You may also like: Where to go snowshoeing in New England

2. Wiscasset

Across the Sheepscot River from Wiscasset, Maine, Fort Edgecomb was built to protect its busy port.

Across the Sheepscot River from Wiscasset, Maine, Fort Edgecomb was built to protect its busy port. Photo by Ark. Neyman - NV Media/Alamy Stock Photo

There’s a lot more to Wiscasset than infamous summer traffic. Winter is an ideal time to get off US Route 1 and discover this village and its many antique houses, ranging from imposing mansions to tiny cottages. Most date from the late 1700s to mid-1800s, when this deep-water harbor on the Sheepscot River boomed with fortunes made in shipbuilding and shipping. Stop to read the Museum in the Streets signs to learn more about the community’s history.

Come for the annual Holiday Marketfest in early December. Sign up for a class in broom making or other old-fashioned skills offered throughout the winter at Village Handcraft. You’ll find several shops, a couple of fine restaurants, and a handful of casual eateries here, too.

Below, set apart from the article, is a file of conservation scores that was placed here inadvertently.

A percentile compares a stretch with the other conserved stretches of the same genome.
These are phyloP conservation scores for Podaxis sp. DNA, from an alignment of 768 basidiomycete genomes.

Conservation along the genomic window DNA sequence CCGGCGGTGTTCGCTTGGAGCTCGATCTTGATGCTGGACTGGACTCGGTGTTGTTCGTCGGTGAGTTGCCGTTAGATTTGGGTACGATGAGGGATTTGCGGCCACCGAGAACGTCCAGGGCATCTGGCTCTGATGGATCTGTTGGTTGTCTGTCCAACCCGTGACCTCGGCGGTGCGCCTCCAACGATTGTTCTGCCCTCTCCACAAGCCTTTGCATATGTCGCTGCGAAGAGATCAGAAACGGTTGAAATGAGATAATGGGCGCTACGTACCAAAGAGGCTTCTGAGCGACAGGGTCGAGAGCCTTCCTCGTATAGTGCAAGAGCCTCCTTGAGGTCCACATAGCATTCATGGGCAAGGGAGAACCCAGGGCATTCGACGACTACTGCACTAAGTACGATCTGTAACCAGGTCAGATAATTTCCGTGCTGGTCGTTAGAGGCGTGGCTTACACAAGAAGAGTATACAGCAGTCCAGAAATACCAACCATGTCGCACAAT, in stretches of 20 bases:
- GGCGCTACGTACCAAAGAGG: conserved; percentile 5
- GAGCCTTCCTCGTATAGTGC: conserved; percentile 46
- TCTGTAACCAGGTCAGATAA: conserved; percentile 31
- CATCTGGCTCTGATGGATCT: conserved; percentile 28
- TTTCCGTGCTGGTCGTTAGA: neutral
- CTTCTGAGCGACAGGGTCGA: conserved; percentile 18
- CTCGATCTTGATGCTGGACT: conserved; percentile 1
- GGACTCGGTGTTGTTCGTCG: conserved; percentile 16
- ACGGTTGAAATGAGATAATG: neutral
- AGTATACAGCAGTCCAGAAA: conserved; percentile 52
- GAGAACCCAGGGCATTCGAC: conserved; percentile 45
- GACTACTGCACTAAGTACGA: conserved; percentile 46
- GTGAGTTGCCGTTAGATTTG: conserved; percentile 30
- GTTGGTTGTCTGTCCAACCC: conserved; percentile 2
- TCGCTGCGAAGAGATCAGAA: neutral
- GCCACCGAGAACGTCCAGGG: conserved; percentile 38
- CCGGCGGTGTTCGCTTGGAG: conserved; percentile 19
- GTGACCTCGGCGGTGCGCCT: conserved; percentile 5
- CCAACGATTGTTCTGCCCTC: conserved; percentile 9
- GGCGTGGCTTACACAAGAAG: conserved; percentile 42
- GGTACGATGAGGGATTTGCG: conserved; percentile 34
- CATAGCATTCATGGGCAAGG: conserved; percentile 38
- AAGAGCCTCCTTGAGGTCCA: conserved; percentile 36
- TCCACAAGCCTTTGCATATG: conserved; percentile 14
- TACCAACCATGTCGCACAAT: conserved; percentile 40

Nearby: Fort Edgecomb stands just across the river. This octagonal blockhouse was completed in 1809 to protect Wiscasset’s busy port. Hike, cross-country ski, or snowshoe at Hidden Valley Nature Center in Jefferson or Dodge Point Preserve in Newcastle.

You may also like: 7 cross-country skiing spots in Northern New England

New Hampshire

3. Harrisville

The textile mill complex at Harrisville, New Hampshire, survives to recall the town’s history as a milling village.

The textile mill complex at Harrisville, New Hampshire, survives to recall the town’s history as a milling village. Photo courtesy Historic Harrisville Inc.

With its original textile mill complex, boardinghouse, workers’ cottages, owners’ houses, and other buildings from the 1800s, Harrisville is the last, largely intact example of a 19th-century New England milling village. Today, it’s a flourishing small community that has worked hard to preserve icons of its past.